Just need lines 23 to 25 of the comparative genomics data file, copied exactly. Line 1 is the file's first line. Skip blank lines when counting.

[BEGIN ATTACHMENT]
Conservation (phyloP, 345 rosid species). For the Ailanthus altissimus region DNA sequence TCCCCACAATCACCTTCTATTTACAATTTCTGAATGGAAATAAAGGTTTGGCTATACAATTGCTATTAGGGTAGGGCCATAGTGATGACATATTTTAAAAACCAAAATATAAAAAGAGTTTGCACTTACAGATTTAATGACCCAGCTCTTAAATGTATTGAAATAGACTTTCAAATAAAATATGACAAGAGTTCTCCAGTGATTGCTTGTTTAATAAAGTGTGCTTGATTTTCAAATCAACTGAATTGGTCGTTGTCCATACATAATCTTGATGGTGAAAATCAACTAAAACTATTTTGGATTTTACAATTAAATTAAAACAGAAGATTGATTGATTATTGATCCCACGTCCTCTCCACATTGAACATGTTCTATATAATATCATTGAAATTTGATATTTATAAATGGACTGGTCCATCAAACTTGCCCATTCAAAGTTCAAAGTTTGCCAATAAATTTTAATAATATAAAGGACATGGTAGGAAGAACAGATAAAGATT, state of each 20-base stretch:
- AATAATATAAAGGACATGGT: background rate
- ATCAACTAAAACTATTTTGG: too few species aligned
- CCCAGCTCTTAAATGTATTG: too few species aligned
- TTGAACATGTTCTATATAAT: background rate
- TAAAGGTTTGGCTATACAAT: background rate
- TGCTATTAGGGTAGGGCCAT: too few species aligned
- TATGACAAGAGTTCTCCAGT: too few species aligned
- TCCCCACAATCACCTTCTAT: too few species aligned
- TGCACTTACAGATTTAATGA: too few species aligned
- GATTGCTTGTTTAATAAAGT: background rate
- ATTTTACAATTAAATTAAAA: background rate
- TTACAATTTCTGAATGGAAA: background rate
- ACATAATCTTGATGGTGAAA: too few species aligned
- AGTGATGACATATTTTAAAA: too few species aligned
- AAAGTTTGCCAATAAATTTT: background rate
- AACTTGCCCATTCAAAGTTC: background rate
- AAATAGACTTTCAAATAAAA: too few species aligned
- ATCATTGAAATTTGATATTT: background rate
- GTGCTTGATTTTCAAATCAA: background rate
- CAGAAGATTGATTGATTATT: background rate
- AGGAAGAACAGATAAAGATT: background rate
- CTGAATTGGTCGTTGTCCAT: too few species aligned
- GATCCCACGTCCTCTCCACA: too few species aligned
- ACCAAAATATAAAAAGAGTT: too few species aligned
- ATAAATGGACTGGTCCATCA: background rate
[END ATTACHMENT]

- CTGAATTGGTCGTTGTCCAT: too few species aligned
- GATCCCACGTCCTCTCCACA: too few species aligned
- ACCAAAATATAAAAAGAGTT: too few species aligned